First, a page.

It bears repeating -- when trading futures on leverage, you are not "borrowing" the money, so you don't have to pay a financing rate on your positions. Even though you are 100x exposed, you don't have to pay 100x financing (unless you're trading the perpetual swap, which is not a futures contract, but has similar characteristics). Since bitcoin futures do tend to trade at a premium, you are in a way paying an implied interest rate in the contract, because if you want to go long, you have to pay above spot, so you pay the interest up front in the contract, in a way.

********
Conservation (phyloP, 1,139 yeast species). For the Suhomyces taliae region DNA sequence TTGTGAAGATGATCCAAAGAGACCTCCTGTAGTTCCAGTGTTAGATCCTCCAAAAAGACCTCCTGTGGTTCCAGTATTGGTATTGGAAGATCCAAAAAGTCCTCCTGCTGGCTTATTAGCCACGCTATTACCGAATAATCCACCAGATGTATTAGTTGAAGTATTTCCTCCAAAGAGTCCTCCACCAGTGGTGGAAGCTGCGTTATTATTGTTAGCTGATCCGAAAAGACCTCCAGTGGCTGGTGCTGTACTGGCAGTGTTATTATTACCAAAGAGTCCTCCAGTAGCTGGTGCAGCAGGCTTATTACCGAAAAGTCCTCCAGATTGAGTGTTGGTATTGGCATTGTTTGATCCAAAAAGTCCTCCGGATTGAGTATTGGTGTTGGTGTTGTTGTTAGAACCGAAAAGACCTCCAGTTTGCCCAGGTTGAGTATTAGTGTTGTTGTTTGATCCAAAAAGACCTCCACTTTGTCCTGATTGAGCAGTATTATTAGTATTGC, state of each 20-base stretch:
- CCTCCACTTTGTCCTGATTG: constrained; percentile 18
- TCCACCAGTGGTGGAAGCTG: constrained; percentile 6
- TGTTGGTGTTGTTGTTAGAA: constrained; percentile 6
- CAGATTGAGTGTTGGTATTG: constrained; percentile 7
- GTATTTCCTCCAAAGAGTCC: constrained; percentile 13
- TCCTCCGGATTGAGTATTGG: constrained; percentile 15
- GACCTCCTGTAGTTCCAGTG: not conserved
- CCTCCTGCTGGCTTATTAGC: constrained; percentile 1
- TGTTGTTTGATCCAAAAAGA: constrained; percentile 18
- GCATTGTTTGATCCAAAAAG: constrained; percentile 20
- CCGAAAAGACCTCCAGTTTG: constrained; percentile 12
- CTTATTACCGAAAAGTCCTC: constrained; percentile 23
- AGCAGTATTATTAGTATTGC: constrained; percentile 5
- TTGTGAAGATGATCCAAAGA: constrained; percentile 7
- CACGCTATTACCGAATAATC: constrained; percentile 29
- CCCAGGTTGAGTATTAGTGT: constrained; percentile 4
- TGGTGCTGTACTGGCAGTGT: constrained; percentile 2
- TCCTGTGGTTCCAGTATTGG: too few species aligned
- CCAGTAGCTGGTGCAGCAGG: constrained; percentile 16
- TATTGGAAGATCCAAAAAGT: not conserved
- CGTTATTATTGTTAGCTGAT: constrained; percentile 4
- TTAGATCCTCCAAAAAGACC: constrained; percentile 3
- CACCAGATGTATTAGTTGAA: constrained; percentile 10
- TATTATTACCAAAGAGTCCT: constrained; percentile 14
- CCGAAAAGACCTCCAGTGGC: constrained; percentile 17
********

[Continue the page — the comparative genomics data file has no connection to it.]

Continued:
A U.S. person, including a Fund, who owns (directly or indirectly) 10% or more of the total combined voting power of all classes of stock of a foreign corporation is a “U.S. Shareholder” for purposes of the CFC provisions of the Code. A CFC is a foreign corporation that, on any day of its taxable year, is owned (directly, indirectly, or constructively) more than 50% (measured by voting power or value) by U.S. Shareholders. Because of its investment in its Subsidiary, each Parent Fund is a U.S. Shareholder in a CFC. As a U.S. Shareholder, each Parent Fund is required to include in gross income for U.S. federal income tax purposes for each taxable year of the Fund its pro rata share of its CFC’s “subpart F income” for the CFC’s taxable year ending within the Fund’s taxable year whether or not such income is actually distributed by the CFC, provided that the foreign corporation has been a CFC for at least 30 uninterrupted days in its taxable year. Subpart F income generally includes interest, OID, dividends, net gains from the disposition of stocks or securities, net gains from transactions (including futures, forward, and similar transactions) in commodities, receipts with respect to securities loans, and net payments received with respect to equity swaps and similar derivatives. Subpart F income is treated as ordinary income, regardless of the character of the CFC’s underlying income. Net losses incurred by a CFC during a tax year do not flow through to an investing Fund and thus will not be available to offset income or capital gain generated from that Fund’s other investments. In addition, net losses incurred by a CFC during a tax year generally cannot be carried forward by the CFC to offset gains realized by it in subsequent taxable years. To the extent each Parent Fund invests in its Subsidiary and recognizes subpart F income in excess of actual cash distributions from such the Subsidiary, if any, it may be required to sell assets (including when it is not advantageous to do so) to generate the cash necessary to distribute as dividends to its shareholders all of its income and gains and therefore to eliminate any tax liability at the Fund level. Subpart F income also includes the excess of gains over losses from transactions (including futures, forward and other similar transactions) in commodities.